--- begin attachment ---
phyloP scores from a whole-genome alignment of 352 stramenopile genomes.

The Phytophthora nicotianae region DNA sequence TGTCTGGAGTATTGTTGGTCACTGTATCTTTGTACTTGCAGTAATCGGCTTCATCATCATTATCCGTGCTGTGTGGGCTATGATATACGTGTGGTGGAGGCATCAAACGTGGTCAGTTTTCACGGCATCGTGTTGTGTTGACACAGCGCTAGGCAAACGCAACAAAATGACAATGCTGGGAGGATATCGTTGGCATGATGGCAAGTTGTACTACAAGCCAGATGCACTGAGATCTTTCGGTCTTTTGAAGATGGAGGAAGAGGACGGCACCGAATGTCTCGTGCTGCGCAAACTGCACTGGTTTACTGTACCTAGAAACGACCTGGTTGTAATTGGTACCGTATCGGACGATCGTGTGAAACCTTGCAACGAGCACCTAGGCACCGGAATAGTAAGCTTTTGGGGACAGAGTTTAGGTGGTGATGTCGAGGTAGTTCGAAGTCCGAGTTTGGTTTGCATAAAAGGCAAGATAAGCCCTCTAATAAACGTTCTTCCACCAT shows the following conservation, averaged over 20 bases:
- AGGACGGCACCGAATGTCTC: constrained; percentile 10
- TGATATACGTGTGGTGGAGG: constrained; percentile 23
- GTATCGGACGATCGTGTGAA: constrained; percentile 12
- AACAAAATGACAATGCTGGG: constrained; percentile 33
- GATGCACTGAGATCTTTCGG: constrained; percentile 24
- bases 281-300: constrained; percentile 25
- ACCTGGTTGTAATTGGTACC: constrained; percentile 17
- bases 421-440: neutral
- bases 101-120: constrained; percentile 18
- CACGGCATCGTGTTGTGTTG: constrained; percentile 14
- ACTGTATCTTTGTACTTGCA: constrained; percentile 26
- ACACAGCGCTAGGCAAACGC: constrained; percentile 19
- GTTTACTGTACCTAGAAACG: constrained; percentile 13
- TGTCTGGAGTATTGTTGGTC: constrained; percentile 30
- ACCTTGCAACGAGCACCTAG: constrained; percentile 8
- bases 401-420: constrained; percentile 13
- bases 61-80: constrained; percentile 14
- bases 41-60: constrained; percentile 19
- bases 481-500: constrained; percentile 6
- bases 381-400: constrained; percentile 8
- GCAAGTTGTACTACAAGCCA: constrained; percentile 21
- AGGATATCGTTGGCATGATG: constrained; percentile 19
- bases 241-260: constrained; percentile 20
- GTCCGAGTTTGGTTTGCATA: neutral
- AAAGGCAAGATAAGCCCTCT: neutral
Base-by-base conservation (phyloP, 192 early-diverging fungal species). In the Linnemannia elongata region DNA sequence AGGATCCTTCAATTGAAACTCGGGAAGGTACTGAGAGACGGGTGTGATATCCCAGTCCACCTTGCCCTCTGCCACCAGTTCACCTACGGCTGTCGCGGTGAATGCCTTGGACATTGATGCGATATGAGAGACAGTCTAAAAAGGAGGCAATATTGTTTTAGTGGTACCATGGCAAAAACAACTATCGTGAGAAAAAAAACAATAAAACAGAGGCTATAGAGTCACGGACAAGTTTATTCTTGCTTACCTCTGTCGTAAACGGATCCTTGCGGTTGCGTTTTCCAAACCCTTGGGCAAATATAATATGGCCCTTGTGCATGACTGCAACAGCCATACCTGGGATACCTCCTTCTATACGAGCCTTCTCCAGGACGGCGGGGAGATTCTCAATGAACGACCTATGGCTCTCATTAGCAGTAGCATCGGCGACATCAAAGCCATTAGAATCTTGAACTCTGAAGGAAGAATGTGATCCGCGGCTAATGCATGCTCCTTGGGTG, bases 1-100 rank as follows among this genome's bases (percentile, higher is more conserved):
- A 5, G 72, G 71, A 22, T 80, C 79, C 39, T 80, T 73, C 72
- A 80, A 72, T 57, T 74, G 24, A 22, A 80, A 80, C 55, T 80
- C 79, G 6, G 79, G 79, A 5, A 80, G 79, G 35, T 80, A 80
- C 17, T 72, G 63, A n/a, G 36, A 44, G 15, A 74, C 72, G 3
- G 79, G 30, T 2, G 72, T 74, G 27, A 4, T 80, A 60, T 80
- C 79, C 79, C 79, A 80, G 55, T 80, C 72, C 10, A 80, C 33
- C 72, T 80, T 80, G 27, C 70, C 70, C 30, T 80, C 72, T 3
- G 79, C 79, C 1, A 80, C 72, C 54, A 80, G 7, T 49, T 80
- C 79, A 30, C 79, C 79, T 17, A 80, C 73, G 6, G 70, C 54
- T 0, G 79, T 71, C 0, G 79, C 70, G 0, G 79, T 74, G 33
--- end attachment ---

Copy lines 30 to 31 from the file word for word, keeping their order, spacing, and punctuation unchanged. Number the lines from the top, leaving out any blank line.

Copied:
- A 80, A 72, T 57, T 74, G 24, A 22, A 80, A 80, C 55, T 80
- C 79, G 6, G 79, G 79, A 5, A 80, G 79, G 35, T 80, A 80